Source: Gaijin Pot
Trying to decide my next weekend travel destination, I remembered a conversation I had with a friend from Sendai, northern Japan’s largest city, who told me lovely things about a place called Sakunami Onsen.
I’d already done the so-called golden route, twice: Tokyo, Kyoto, Hakone and back to Tokyo. Having lived here for a few years, I needed something that wasn’t going to be in any “Top 10” rankings or travel guidebooks. A place accessible enough that I could get there for a weekend, but also remote enough that I could actually, genuinely discover it. After researching and finding not much online — it seemed serendipitous, Sakunami Onsen had found me.
From city to country
I arrived by train to Sakunami to brisk air hitting my face; an air that was cleaner, lighter, and that instantly snapped me out of the Tokyo commuter mode I’d been in two hours earlier.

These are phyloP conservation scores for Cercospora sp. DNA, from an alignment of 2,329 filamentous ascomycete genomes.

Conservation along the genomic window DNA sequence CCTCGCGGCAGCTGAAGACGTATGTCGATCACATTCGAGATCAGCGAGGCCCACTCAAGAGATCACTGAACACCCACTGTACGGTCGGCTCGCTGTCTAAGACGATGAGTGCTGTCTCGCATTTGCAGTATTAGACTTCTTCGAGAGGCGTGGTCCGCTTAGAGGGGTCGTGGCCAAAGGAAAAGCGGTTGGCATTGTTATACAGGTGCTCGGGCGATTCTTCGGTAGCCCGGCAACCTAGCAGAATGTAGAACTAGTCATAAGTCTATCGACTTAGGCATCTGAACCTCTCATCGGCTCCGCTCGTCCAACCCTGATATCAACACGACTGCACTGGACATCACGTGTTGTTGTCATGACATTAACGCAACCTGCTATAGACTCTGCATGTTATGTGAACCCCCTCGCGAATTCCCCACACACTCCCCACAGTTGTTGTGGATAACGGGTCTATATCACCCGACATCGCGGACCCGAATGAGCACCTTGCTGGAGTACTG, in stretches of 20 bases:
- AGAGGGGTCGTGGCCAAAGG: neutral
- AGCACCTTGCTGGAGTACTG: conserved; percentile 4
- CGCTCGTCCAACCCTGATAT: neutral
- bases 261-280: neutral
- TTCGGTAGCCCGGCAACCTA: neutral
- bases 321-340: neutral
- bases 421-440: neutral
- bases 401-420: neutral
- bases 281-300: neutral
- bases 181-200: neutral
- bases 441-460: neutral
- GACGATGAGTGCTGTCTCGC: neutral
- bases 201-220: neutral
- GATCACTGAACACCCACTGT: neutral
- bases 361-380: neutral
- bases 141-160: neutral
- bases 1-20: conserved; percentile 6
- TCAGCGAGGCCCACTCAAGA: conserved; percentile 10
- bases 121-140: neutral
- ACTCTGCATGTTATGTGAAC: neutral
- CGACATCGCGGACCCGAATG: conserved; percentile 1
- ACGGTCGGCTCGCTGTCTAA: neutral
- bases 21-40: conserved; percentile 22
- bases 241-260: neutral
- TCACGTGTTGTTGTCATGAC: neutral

Surrounded by nature, autumn leaves on display, and a tiny train station filled with character, this place was exactly what I had hoped. A charming train station attendant appeared straight away to tell me all about the history of the station and how it came to be. She sent me on my way, but not before making sure that I buy zunda mochi at Tsutsumiya — a regional edamame-based sweet that this tiny store is nationally famous for.
Making friends already
I went down the quiet road to take it all in. I spotted a community center nearby, selling locally grown produce. There, I met the organizer for its attached culture center who told me about a soba-making workshop they were hosting. I was more than welcome to come, he …continue reading